A winning community project

Sphiwe Machika, the 2013 DAFF Female Farm Worker of the Year, says working with the best team has brought the best out in her. Peter Mashala visited Sphiwe at the Rathabiseng Community Farming Project outside Pretoria.

A winning community project
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Being crowned the 2013 Department of Agriculture, Forestry and Fisheries’ (DAFF’s) National Farm Worker of the Year is an exceptional accolade. Yet Sphiwe Machika’s achievement is mirrored by the community project she works for. Both faced a tough start and both have been remarkably successful. Sphiwe was born in KwaNdebele, Mpumalanga, in 1985 and six years later moved with her parents to Rethabiseng near Bronkhorstspruit, east of Pretoria.

In 2003, Sphiwe dropped out of Grade 11 after falling pregnant. She had little choice but to stay at home and raise her daughter, Thulisile. Her parents, she says, were ‘traditional’, and saw little wrong with her leaving school to be at home with her child. But for Sphiwe, the decision to leave school is one that she regrets to this day.

Bringing up Thulisile on a government child grant proved a constant struggle, however, and after several years, Sphiwe became determined to seek employment. This was easier said than done, though, as she had no formal skills. Then a friend told her that the Rethabiseng Community Farming Project was hiring, and she lost no time in paying the farm a visit. She joined the Rethabiseng team in March 2012 as a general worker on the lands, where she learnt a great deal about vegetable production. “I was trained to prepare the soil before planting and how to plant, fertilise and look after the crops,” she recalls.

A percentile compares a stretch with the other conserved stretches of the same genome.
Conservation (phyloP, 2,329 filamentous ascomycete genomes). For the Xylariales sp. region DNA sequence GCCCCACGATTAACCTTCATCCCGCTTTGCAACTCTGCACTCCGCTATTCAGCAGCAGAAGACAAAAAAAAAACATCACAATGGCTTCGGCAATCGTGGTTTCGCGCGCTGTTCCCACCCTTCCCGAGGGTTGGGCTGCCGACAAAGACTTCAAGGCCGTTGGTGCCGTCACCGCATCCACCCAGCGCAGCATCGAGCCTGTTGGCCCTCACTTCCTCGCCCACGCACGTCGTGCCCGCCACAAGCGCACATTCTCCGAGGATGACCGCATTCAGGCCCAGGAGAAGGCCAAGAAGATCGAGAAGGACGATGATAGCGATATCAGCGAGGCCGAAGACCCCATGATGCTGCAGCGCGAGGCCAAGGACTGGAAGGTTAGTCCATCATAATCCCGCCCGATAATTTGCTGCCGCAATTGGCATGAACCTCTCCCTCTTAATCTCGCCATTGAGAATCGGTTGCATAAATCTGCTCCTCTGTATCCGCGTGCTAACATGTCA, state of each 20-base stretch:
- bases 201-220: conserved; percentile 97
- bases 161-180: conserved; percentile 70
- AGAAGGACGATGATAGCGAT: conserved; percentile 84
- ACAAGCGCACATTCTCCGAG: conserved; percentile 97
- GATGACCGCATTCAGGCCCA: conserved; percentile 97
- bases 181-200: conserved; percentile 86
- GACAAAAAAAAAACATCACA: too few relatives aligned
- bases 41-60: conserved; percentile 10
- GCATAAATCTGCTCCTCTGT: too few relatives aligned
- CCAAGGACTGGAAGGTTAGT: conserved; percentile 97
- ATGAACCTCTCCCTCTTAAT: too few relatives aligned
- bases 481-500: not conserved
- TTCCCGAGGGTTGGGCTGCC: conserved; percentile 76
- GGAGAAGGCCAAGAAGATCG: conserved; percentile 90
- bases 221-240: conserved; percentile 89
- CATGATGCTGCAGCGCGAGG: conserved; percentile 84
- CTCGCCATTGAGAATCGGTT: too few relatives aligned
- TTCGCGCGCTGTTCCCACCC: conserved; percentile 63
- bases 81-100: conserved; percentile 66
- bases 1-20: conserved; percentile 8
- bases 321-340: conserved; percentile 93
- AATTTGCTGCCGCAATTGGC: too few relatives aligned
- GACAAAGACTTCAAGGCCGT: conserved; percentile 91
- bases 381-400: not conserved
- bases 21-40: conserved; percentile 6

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It took only five months for the managers to realise Sphiwe’s potential. After a short spell in the packhouse, she was made manager of the farm’s 2 000-bird poultry section. Here, her job is to look after the birds from their arrival as day-old chicks until they leave the farm. The chickens are marketed through informal traders. “We also have individual clients from town who buy for home consumption,” says Sphiwe. “They buy up to three each, and we slaughter and clean the chickens for them.”

Numerous Awards
Sphiwe modestly says that she owes her nomination as the best female farm worker of the year to the project’s strong management team. And this is certainly borne out by the awards won by Rethabiseng Agricultural Co-operative. In addition to various DAFF national and provincial awards, the project was named the National Nestlé Community Project of the Year in 2012.

According to Arnold Derembwe, seed programme manager at Food and Trees for Africa (FTFA), which manages the project, Rethabiseng has also been nominated for this year’s SEED Awards, a United Nations initiative that seeks to reward entrepreneurs involved in sustainable development.

A New start